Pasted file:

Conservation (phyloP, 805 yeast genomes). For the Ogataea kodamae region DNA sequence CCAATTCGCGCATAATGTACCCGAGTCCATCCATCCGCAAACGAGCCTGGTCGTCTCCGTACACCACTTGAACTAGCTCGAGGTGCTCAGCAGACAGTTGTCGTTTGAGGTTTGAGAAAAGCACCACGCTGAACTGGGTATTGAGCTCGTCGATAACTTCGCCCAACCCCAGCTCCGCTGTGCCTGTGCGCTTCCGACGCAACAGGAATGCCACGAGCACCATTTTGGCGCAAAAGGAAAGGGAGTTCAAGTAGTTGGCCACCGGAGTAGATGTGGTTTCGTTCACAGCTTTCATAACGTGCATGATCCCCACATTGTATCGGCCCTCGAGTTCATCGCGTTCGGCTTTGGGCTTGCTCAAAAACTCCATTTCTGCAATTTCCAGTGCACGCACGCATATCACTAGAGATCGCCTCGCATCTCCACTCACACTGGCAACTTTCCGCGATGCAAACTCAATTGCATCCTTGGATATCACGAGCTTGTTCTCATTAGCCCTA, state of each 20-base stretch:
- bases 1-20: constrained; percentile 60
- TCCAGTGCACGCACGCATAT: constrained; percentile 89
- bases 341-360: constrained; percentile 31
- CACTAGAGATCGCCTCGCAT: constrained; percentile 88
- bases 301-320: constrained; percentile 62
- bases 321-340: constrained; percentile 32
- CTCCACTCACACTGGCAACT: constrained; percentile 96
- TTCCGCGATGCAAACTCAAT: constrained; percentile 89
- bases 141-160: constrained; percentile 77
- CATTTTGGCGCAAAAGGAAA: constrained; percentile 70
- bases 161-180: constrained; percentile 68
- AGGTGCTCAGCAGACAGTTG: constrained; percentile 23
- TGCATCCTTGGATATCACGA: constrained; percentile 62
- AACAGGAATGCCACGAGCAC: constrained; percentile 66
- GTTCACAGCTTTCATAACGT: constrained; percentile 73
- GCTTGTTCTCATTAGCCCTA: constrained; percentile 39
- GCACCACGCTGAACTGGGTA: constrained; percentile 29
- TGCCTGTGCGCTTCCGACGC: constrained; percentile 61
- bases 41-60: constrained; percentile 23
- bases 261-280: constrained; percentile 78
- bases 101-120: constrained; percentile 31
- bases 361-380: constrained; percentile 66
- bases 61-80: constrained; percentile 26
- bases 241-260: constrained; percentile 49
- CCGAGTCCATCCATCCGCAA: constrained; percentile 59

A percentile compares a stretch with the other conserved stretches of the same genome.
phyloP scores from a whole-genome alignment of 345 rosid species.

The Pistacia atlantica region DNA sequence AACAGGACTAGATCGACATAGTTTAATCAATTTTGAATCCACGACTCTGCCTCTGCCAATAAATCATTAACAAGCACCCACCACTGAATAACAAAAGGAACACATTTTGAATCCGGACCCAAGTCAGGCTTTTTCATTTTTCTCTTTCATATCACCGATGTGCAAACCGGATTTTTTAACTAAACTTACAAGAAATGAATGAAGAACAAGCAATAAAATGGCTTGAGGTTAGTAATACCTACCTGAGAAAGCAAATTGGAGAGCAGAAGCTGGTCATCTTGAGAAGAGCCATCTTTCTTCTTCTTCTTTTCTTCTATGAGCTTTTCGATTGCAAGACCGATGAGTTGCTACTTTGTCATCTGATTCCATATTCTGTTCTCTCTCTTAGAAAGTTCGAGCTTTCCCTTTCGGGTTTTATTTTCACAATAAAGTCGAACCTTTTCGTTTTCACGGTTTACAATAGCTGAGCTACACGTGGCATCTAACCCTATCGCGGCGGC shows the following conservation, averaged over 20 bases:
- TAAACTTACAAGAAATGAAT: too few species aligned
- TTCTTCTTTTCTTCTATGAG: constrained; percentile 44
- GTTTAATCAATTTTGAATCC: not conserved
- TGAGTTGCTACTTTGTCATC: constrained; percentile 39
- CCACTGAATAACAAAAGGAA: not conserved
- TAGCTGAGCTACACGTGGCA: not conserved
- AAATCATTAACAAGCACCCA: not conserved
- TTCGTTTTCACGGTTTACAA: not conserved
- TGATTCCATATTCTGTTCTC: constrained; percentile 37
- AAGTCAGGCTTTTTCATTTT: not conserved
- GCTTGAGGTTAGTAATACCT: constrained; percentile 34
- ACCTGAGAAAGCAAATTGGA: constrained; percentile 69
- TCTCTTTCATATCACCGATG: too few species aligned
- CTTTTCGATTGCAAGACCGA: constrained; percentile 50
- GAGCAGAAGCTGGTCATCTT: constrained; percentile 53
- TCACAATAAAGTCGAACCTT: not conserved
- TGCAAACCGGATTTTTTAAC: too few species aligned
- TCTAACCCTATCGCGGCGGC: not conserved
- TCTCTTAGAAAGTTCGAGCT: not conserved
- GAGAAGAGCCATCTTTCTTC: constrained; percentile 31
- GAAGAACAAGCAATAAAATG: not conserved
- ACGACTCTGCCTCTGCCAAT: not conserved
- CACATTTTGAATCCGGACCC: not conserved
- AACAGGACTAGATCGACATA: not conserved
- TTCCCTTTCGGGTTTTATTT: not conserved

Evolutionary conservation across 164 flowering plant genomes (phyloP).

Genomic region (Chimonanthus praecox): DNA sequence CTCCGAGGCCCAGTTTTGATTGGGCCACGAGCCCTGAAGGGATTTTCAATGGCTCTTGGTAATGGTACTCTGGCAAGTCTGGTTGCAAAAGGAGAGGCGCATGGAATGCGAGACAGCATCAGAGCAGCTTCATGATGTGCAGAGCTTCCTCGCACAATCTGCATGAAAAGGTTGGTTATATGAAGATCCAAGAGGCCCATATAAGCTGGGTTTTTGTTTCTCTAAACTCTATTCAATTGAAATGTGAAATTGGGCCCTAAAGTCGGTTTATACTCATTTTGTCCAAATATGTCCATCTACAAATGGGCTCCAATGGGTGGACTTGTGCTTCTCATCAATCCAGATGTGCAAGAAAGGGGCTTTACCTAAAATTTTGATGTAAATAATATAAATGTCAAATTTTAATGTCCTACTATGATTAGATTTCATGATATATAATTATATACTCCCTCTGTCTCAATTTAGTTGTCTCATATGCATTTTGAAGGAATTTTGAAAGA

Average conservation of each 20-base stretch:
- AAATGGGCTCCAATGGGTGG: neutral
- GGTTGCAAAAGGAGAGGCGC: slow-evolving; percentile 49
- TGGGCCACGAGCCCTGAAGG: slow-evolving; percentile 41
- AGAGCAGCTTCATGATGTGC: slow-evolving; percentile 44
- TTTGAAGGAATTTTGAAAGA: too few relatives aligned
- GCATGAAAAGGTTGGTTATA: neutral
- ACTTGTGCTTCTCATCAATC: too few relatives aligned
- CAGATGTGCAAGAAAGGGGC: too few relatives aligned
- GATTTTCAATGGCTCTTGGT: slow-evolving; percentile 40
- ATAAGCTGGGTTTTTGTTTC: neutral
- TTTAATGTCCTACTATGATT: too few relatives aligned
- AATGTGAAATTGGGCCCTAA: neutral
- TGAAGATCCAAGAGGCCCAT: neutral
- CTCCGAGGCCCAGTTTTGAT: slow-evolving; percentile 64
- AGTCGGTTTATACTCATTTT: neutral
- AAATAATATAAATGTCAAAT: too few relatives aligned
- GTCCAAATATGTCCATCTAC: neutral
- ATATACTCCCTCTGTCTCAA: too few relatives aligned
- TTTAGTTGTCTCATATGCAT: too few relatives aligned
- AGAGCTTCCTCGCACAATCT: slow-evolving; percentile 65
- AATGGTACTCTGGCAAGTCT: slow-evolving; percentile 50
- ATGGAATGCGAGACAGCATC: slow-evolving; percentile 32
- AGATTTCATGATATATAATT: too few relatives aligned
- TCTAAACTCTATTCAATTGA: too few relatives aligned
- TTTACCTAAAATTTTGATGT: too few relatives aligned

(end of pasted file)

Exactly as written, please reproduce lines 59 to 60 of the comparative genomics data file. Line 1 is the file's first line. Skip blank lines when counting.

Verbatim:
- GGTTGCAAAAGGAGAGGCGC: slow-evolving; percentile 49
- TGGGCCACGAGCCCTGAAGG: slow-evolving; percentile 41